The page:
BROOKE GLADSTONE: From WNYC in New York, this is On the Media. I’m Brooke Gladstone.
BOB GARFIELD: And I’m Bob Garfield. Well, this Wednesday development was a bit unexpected.
MALE CORRESPONDENT: The president has commuted the sentence of Alice Marie Johnson, a woman now in her ‘60s who was convicted in the late 1990s of drug possession and money laundering.
BOB GARFIELD: A life sentence to a first-time offender on a drug case. Yes, a commutation no-brainer but one wonders how an African-American woman with a drug history would get on Donald Trump's radar, to begin with.
MALE CORRESPONDENT: Kim Kardashian, the reality TV star, was here at the White House to lobby the president last week for this commutation of sentence, Kim Kardashian just tweeting out, “BEST NEWS EVER!!!!” to her legion of Twitter followers.
BOB GARFIELD: That’s one mystery solved, the intervention of noted human rights advocate Kim Kardashian. But her timing was propitious because pardons have been very much on the president's mind, especially those of powerless, meek, remorseful victims of political persecution.
FEMALE CORRESPONDENT: President Trump granting a full pardon to Dinesh D'Souza, the conservative author and filmmaker who pleaded guilty to campaign-finance fraud.
MALE CORRESPONDENT: …will be issuing a pardon to the former top aide to Vice President Dick Cheney, Scooter Libby, who was convicted of perjury and obstruction of justice in 2007.
MALE CORRESPONDENT: And Donald Trump pardoning former Arizona Sheriff Joe Arpaio, recently convicted of criminal contempt for violating a judge's order. This was in a racial profiling case and he continued to target immigrants at traffic stops.
BOB GARFIELD: And maybe this is all just a precursor to another pardon of another controversial elected official currently in the sights of prosecutors on any number of potential crimes.
FEMALE CO-HOST: …tweeting, "As has been stated by numerous legal scholars, I have the absolute right to PARDON myself” [LAUGHS] even though I haven’t done anything. [LAUGHTER]
BOB GARFIELD: The president does seem to be taking to this pardon-palooza. He’s reportedly asking friends whom he can absolve next, while would-be applicants take to cable to plead their cases. The wife of George Papadopoulos, the former Trump campaign aide who pleaded guilty to lying about his Russia contacts, made the rounds this week.
SIMONA PAPADOPOULOS: I know how much dedicated and committed he was on the Trump campaign. I know he did an excellent job. So I trust and hope and ask to President Trump to pardon him. I hope he will.
BOB GARFIELD: It’s also -- Trumpian, and yet, maybe, in its way, okay. Mark Osler is an expert on clemency policies and a professor of law at the University of St. Thomas. Albeit a far cry from presidential norms, he believes that Trump's style may actually be improving the way the clemency system works. Mark, welcome to the show.
MARK OSLER: Thanks, it’s good to be here.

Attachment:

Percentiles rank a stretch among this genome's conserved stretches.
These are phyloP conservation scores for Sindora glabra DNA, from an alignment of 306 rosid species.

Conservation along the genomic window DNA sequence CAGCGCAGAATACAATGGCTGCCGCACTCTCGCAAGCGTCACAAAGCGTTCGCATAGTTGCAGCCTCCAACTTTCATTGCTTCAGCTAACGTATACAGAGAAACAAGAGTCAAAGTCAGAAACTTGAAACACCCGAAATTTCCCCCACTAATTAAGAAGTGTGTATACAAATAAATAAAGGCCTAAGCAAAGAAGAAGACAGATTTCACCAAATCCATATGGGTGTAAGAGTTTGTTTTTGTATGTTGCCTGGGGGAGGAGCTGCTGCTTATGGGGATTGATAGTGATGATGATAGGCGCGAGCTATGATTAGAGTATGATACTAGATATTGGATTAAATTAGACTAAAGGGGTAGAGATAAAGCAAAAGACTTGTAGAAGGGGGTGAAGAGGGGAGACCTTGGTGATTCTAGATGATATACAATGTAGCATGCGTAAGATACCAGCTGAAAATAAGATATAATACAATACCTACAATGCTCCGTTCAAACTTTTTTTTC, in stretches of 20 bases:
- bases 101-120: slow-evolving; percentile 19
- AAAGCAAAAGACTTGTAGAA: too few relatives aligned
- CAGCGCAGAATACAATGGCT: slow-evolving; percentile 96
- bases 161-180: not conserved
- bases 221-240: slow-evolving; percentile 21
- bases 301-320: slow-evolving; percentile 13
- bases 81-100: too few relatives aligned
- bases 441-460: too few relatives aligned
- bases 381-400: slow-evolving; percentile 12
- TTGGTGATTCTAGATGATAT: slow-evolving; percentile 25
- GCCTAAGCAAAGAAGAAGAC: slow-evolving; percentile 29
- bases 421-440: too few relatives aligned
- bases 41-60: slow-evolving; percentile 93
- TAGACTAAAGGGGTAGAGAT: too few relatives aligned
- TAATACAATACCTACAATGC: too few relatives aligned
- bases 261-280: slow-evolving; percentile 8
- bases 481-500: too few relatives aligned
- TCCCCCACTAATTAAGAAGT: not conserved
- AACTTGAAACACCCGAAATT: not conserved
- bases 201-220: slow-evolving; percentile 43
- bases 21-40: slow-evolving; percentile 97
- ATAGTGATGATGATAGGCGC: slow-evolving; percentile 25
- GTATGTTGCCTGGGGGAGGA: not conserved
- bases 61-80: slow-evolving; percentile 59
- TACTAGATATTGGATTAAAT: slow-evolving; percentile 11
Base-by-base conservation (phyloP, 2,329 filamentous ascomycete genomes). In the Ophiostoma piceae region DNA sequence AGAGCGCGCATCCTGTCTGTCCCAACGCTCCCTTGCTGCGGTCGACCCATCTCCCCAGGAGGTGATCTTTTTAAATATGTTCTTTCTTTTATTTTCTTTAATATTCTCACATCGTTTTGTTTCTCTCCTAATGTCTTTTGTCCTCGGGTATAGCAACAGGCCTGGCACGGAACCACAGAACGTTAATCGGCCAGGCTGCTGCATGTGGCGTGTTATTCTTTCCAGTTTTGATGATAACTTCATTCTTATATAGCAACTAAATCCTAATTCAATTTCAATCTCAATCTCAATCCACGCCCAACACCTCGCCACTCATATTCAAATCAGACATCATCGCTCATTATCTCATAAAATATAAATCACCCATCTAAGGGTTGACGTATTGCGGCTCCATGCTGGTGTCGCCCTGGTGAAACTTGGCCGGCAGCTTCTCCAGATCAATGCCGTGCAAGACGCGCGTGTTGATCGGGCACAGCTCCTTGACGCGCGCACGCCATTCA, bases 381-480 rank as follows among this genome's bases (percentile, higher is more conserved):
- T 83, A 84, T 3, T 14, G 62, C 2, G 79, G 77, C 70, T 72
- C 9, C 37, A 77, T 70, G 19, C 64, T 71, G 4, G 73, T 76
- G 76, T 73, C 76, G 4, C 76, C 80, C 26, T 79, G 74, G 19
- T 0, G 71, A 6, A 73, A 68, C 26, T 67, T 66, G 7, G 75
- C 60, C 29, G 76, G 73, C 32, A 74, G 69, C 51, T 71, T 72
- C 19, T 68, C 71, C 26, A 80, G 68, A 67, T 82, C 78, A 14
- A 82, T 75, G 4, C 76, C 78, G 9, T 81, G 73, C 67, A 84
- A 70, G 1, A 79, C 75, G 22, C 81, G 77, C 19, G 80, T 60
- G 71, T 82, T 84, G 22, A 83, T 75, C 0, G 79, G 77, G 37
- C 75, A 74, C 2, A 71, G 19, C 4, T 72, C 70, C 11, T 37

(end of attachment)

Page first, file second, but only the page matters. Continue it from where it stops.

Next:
BOB GARFIELD: The presidential pardon derives from the ancient notion of clemency. Where does that notion come from?
MARK OSLER: From the very earliest legal systems. One of the things that I have as a treasured possession is a Roman coin that’s 1700 years old that features their Goddess Clementia. They actually had a goddess of clemency. In the ancient world, clemency was a counterbalance to the harsh use of justice. It allowed the way that justice was meted out to maintain credibility because it had that aspect of mercy in it, as well.
BOB GARFIELD: How did the Framers intend for the power to be used?
MARK OSLER: There was an active debate about including this in the Constitution, as well one might imagine, because it's a rare thing. It’s that presidential power in the Constitution that doesn't have a check or balance. The president can just pick up his pen and issue a pardon warrant. And from everything we know about this particular president, it probably shouldn’t surprise us that that power of kings appeals to him.
BOB GARFIELD: Mm. Now, before Trump presidential clemency was just as unchecked a power but it was subject to a number of more or less unspoken norms: Use the power sparingly, typically save your pardons to the end of your term, choose wisely, lest you attract too much negative press and cloud your own legacy. How did this form of mercy come to be seen as a political risk?
MARK OSLER: Now, when we look back at Obama, at Bush, at Clinton, in the first two years they didn’t use clemency at all. But Ronald Reagan used it over 80 times in his first two years. Presidents before that tend to have it pretty evenly spread throughout their administration. It’s really starting with Clinton that we see this notion that it’s something to save to the end. And a lot of people will trace that to a development from the Dukakis-George H. W. Bush contest that a lot of us remember, the Willie Horton ad.
ANNOUNCER: …Willie Horton, who murdered a boy in a robbery, stabbing him 19 times. Despite a life sentence, Horton received 10 weekend passes from prison.